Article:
Why this H-1B visa holder got a Change.org petition started for her
Dr. Tamsyn Mahoney-Steel is a Digital Scholarship Specialist and Adjunct Professor of Digital Humanities at Johns Hopkins University Sheridan Libraries. Source: Facebook/@Amartya Bhattacharjee

Tamsyn Mahoney-Steel was a British academic working as a digital scholarship specialist at Johns Hopkins University library since 2015. Recently, she was told by university administrators that they would not be renewing her work visa, which has forced her to abruptly leave the US and return to her home country.

Even though she had prepared the necessary paperwork to renew her H-1B visa – which allows US companies to employ foreign graduates in specialty occupations – on time, the university told her that the rules around the popular visa program have become “more murky and ambiguous”. Filing her renewal might result in a denial, they said, a concern for them as this could be bad for the school and put them under further scrutiny.

Speaking to Inside Higher EdMahoney-Steel said: “Just being completely practical, I said the best thing therefore is to go back to the UK as soon as possible and keep down the losses as much as possible by living in my mum’s house”.

She said she was frustrated to leave her position after three years, just as she felt the work she had been doing was coming to fruition and like she was raising the profile of digital humanities at Hopkins.

US President Donald Trump holds up a Buy American, Hire American Executive Order after signing at Snap-On Tools in Kenosha, Wisconsin, April 18, 2017. Source: AFP/Saul Loeb

Mahoney-Steel’s ordeal reflects growing fear and anxiety surrounding the US H-1B visa community under the Trump administration. Since the signing of the Buy American and Hire American Executive Order to end the “theft of American prosperity”, which US president Donald Trump said had been brought on by low-wage immigrant labor, the H-1B visa program has gone through several changes.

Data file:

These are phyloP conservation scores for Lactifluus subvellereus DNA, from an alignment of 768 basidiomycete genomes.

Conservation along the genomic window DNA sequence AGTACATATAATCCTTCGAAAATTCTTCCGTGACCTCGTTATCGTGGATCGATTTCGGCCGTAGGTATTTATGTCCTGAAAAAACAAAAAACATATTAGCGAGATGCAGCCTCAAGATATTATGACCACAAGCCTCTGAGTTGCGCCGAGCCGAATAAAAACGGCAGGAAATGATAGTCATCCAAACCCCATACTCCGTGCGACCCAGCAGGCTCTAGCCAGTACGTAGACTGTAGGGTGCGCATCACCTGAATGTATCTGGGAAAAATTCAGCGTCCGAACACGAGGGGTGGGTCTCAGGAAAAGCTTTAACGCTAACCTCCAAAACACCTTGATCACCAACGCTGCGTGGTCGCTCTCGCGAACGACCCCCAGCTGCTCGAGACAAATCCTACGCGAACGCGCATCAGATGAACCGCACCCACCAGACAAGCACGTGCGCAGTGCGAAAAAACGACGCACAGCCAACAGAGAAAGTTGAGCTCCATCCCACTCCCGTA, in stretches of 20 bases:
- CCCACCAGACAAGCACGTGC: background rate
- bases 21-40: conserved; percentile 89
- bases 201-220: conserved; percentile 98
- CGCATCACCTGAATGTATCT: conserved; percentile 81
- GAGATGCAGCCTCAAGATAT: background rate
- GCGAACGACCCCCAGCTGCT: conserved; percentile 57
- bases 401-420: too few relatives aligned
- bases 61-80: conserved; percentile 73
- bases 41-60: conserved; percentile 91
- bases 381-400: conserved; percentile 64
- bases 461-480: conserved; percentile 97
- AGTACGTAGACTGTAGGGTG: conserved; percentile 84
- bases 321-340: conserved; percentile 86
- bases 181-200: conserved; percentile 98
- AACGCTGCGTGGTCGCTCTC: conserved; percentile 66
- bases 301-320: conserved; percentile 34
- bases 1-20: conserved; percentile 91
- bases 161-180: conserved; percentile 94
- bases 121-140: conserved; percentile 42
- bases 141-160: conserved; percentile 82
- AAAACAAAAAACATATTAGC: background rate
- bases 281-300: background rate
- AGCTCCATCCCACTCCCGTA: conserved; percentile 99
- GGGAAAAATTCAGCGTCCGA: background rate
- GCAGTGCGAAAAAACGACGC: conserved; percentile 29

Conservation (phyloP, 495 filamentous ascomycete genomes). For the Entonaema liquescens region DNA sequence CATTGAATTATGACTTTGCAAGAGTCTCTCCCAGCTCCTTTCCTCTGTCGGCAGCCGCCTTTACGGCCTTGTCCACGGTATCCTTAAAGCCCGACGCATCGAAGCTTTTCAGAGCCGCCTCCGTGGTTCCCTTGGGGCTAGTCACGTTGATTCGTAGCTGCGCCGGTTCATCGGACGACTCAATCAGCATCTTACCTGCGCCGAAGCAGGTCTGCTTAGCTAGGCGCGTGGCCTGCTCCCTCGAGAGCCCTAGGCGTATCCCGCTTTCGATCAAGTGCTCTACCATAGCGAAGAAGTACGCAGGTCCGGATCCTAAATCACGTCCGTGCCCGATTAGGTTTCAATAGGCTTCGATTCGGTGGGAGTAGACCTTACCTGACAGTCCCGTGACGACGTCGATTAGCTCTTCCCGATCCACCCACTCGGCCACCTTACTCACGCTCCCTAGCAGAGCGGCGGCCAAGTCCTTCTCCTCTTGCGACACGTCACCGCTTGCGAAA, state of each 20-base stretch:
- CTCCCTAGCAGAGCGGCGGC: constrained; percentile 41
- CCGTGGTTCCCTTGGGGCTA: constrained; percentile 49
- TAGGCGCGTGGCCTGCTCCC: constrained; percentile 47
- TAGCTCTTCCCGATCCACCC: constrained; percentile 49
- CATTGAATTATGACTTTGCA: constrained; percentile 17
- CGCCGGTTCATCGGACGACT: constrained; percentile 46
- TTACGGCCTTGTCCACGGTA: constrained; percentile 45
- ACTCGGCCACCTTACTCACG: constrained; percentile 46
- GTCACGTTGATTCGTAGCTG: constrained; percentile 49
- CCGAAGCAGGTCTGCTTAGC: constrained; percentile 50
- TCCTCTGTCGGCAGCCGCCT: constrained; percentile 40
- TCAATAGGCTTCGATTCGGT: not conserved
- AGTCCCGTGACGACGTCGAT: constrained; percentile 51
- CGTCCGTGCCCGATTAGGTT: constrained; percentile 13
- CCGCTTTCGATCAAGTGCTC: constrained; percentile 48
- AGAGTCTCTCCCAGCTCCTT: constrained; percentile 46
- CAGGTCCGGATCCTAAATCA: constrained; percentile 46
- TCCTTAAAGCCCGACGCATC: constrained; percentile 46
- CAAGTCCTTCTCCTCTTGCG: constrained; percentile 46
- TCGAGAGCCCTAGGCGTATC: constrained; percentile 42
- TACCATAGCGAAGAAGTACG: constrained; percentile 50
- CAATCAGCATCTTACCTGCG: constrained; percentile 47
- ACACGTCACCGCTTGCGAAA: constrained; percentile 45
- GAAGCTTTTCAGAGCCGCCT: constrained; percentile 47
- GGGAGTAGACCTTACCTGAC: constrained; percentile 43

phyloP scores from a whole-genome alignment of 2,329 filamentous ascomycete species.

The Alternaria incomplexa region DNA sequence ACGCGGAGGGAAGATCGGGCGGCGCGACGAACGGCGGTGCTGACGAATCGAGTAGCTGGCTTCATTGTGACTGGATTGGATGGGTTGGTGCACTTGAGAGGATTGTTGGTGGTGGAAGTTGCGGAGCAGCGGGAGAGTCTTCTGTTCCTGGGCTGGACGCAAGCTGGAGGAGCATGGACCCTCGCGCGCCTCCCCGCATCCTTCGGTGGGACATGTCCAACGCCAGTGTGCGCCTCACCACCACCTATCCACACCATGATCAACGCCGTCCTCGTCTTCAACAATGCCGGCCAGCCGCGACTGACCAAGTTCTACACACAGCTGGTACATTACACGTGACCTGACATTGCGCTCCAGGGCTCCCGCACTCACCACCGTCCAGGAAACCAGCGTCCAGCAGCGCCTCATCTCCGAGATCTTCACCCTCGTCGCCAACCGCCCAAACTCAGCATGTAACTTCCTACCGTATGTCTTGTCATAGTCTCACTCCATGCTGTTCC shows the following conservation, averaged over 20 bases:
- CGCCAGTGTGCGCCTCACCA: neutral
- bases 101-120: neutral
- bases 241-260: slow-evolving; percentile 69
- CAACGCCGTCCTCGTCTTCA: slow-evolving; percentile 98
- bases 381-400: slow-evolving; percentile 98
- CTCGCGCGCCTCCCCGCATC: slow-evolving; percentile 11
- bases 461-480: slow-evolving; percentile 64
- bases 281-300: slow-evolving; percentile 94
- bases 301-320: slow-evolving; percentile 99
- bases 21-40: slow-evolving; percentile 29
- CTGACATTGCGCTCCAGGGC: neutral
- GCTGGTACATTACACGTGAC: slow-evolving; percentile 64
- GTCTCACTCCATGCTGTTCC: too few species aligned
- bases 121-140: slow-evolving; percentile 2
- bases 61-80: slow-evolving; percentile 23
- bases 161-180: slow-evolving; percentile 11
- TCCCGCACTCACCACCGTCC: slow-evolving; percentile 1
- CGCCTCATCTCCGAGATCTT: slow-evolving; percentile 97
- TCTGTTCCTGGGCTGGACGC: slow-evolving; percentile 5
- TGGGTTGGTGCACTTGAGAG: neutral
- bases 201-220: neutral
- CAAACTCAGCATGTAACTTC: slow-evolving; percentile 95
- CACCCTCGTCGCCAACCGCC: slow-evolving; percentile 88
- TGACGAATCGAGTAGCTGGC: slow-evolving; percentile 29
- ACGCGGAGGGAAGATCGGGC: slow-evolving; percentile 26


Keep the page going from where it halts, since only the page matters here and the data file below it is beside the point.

The US Citizenship and Immigration Services (USCIS) – the federal agency in charge of adjudicating H-1B petitions – has been making more challenges and requests for more evidence by USCIS in its reviews of petitions, causing increased denials and delays to the issuance of some visas.

Rules have been tightened to make it difficult for companies to prove their H-1B employees at third-party worksites possess specific, non-qualifying speculative assignments in specialty occupations. Reports also show increased surprise visits by USCIS’s fraud teams to sites where large numbers of H-1B workers are employed.

This is the context behind Mahoney-Steel’s one-way ticket home.

A Change.org petition started for her states: “We, the undersigned, protest the policies of our government, and all such policies, which callously damage lives such as Tamsyn’s, and communities such as ours. These policies claim to protect our interests, but instead impoverish us of the wealth we find in our diversity.”

At the time of writing, more than 1,800 have signed the petition.

It calls for the university, its peer institutions and all employers to sponsor all workers who face displacement and keep their positions open.

“To carry on with business as usual is to signal that the contributions of our international colleagues are not a valued and vital part of our work and culture,” it said.

It may already be too late in the higher education sphere. US universities are reportedly seeing a decline in international enrolments, which can be partially attributed to the tightening of H-1B visa rules. Many international students decide to enrol in US universities on the premise that they can gain employment under the H-1B visa scheme as a high-skilled worker after graduating.

Rajika Bhandari, senior adviser at the Institute of International Education, said these rules are what’s most likely to hurt international enrollment over the long haul.

Whether students feel welcome changes over time, she said — for instance, the United States saw a temporary decline in international enrollments after the 9/11 attacks.

“The desire to come to the US and acquire that ‘Made in America’ credential rebounds pretty quickly,” she said.

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